Save for the fruits his heav'nly beams produce;
Quite to forget, or deem it worth no thought,
Who bids him shine, or if he shine or not;
Through mere necessity to close his eyes
Just when the larks and when the shepherds rise;
Is such a life, so tediously the same,
So void of all utility or aim,
That poor Jonquil, with almost ev'ry breath
Sighs for his exit, vulgarly call'd death?
For he, with all his follies, has a mind
Not yet so blank, or fashionably blind,
But now and then perhaps a feeble ray
Of distant wisdom shoots across his way,
By which he reads, that life without a plan,
As useless as the moment it began,
Serves merely as a soil for discontent
To thrive in; an encumbrance ere half spent.
Oh! weariness beyond what asses feel,
That tread the circuit of the cistern wheel;
A dull rotation, never at a stay,
Yesterday's face twin-image of to day;
While conversation, an exhausted stock,
Grows drowsy as the clicking of a clock.
No need, he cries, of gravity stuff'd out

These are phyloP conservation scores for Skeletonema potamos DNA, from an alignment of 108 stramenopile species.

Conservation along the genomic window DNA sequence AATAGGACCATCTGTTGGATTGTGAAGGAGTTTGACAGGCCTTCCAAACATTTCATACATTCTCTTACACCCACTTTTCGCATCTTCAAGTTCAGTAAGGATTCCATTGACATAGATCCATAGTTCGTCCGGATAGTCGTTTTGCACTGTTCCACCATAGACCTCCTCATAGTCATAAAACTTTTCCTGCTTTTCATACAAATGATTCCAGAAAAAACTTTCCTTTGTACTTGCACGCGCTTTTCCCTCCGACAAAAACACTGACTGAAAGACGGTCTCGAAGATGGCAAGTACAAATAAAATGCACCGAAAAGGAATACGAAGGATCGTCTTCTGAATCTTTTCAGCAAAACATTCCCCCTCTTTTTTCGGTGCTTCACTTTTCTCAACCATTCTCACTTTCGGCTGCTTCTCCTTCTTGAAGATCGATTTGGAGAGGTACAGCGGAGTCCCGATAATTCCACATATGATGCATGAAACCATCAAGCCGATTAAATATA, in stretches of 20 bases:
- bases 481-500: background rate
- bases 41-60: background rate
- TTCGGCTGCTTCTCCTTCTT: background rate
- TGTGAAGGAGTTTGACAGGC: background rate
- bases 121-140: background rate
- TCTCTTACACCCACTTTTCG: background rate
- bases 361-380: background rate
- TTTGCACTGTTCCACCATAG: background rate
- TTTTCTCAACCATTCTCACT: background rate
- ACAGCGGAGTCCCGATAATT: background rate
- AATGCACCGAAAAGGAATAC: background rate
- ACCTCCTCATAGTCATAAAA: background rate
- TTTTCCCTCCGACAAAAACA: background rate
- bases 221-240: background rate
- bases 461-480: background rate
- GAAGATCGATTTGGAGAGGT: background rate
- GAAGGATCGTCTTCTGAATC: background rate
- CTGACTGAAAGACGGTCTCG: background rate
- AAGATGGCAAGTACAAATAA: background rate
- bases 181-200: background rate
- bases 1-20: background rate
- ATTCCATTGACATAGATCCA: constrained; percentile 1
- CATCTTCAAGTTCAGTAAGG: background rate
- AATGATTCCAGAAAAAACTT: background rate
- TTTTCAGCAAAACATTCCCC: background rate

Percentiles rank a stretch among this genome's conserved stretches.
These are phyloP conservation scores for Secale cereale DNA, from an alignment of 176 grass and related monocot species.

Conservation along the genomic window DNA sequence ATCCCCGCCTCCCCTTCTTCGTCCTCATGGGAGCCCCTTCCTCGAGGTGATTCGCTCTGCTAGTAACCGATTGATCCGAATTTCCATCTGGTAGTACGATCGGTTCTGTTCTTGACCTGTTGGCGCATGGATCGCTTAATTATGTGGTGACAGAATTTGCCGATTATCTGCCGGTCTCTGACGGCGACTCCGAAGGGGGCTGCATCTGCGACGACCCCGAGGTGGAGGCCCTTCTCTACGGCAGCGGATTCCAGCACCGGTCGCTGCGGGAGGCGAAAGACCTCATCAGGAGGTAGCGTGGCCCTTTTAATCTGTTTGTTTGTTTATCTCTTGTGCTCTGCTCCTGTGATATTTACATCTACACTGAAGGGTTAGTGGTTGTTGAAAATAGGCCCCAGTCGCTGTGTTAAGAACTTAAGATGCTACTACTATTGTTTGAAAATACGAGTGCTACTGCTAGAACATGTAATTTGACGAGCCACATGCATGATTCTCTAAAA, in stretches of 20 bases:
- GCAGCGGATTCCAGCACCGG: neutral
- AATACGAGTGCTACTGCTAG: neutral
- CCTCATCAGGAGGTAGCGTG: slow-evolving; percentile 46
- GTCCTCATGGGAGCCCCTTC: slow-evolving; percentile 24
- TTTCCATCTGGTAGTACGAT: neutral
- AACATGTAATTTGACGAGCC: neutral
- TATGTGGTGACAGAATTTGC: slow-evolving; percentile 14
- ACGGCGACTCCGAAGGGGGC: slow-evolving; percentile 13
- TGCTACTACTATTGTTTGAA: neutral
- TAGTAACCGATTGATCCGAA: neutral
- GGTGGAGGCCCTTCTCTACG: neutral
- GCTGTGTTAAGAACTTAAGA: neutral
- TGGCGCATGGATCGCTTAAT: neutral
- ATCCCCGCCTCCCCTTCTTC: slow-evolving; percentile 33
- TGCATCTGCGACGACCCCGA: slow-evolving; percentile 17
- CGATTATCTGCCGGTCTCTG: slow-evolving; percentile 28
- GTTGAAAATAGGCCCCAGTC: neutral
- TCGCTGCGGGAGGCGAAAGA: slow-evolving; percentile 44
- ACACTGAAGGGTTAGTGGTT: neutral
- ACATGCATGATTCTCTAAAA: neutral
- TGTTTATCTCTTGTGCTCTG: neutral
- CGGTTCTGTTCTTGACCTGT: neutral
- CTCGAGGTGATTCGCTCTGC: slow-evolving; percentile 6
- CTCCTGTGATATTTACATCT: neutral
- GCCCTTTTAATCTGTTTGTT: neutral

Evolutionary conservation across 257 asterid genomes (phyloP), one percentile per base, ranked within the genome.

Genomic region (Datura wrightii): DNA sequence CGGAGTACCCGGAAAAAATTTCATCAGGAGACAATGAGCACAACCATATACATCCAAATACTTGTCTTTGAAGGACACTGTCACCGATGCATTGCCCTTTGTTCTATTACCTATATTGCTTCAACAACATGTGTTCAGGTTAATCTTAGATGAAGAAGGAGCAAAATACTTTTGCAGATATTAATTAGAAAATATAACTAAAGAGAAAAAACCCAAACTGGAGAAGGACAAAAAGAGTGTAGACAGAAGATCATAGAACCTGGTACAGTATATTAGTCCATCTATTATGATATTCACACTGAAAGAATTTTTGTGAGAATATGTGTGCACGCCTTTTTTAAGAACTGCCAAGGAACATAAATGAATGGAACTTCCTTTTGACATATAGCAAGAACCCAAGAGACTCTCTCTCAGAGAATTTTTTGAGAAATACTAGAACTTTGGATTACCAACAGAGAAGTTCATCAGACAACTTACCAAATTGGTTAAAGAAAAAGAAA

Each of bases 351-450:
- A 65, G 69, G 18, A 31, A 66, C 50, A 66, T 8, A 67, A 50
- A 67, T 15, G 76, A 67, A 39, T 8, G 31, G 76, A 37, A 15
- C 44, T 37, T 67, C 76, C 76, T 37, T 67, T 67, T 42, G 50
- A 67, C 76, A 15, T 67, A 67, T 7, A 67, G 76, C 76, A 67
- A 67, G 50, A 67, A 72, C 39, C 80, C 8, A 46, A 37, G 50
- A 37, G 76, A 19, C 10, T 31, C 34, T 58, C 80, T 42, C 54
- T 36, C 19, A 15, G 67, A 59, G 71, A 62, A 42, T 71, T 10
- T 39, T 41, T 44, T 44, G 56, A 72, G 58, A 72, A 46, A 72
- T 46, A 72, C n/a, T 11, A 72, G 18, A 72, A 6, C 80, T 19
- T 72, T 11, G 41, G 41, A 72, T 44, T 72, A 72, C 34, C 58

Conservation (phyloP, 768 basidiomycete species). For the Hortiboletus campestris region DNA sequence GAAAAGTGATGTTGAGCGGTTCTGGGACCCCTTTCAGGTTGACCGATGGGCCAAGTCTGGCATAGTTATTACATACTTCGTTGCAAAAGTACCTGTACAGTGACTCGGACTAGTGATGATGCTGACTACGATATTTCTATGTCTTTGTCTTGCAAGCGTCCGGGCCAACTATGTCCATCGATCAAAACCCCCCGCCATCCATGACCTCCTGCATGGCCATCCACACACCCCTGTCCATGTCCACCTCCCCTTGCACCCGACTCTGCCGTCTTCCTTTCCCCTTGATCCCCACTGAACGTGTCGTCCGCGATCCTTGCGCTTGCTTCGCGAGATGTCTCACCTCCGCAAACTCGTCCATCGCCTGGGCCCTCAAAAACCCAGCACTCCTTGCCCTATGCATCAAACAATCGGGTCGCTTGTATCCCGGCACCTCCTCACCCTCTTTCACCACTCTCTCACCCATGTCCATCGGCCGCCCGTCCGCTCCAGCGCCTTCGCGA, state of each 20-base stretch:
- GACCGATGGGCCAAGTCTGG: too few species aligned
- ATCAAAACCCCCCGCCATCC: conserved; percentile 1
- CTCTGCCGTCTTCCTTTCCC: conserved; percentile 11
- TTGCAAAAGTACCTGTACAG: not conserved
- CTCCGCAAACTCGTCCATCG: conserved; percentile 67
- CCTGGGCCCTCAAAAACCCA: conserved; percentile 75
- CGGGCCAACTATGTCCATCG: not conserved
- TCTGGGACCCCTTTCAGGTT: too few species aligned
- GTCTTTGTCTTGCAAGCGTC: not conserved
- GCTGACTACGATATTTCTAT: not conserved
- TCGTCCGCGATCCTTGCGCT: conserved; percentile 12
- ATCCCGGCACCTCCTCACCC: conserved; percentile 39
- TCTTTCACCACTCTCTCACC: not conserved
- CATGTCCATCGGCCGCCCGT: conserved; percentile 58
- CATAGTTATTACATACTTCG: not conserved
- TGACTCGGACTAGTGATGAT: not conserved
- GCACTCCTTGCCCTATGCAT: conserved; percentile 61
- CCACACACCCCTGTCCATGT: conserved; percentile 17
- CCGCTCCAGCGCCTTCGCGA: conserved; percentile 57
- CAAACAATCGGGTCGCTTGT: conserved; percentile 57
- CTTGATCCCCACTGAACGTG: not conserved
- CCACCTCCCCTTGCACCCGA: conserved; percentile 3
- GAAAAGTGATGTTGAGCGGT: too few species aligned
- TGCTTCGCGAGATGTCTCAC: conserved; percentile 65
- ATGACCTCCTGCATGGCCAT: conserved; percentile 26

With academic dignity devout,
To read wise lectures, vanity the text:
Proclaim the remedy, ye learned, next;
For truth self-evident, with pomp impress'd,
Is vanity surpassing all the rest.
That remedy, not hid in deeps profound,
Yet seldom sought where only to be found,
While passion turns aside from its due scope
Th' inquirer's aim, that remedy is hope.
Life is His gift, from whom whate'er life needs,
With ev'ry good and perfect gift, proceeds;
Bestow'd on man, like all that we partake,
Royally, freely, for his bounty's sake;
Transcient indeed, as is the fleeting hour,
And yet the seed of an immortal flow'r;
Design'd in honour of his endless love,
To fill with fragrance his abode above;
No trifle, howsoever short it seem,
And, howsoever shadowy, no dream;
Its value, what no thought can ascertain,
Nor all an angel's eloquence explain;
Men deal with life as children with their play
Who first misuse, then cast their toys away;
Live to no sober purpose, and contend
That their Creator had no serious end.
When God and man stand opposite in view,
Man's disappointment must of course ensue.
The just Creator condescends to write,
In beams of inextinguishable light,
His names of wisdom, goodness, pow'r, and love,
On all that blooms below, or shines above;
To catch the wand'ring notice of mankind,
And teach the world, if not perversely blind,
His gracious attributes, and prove the share
His offspring hold in his paternal care.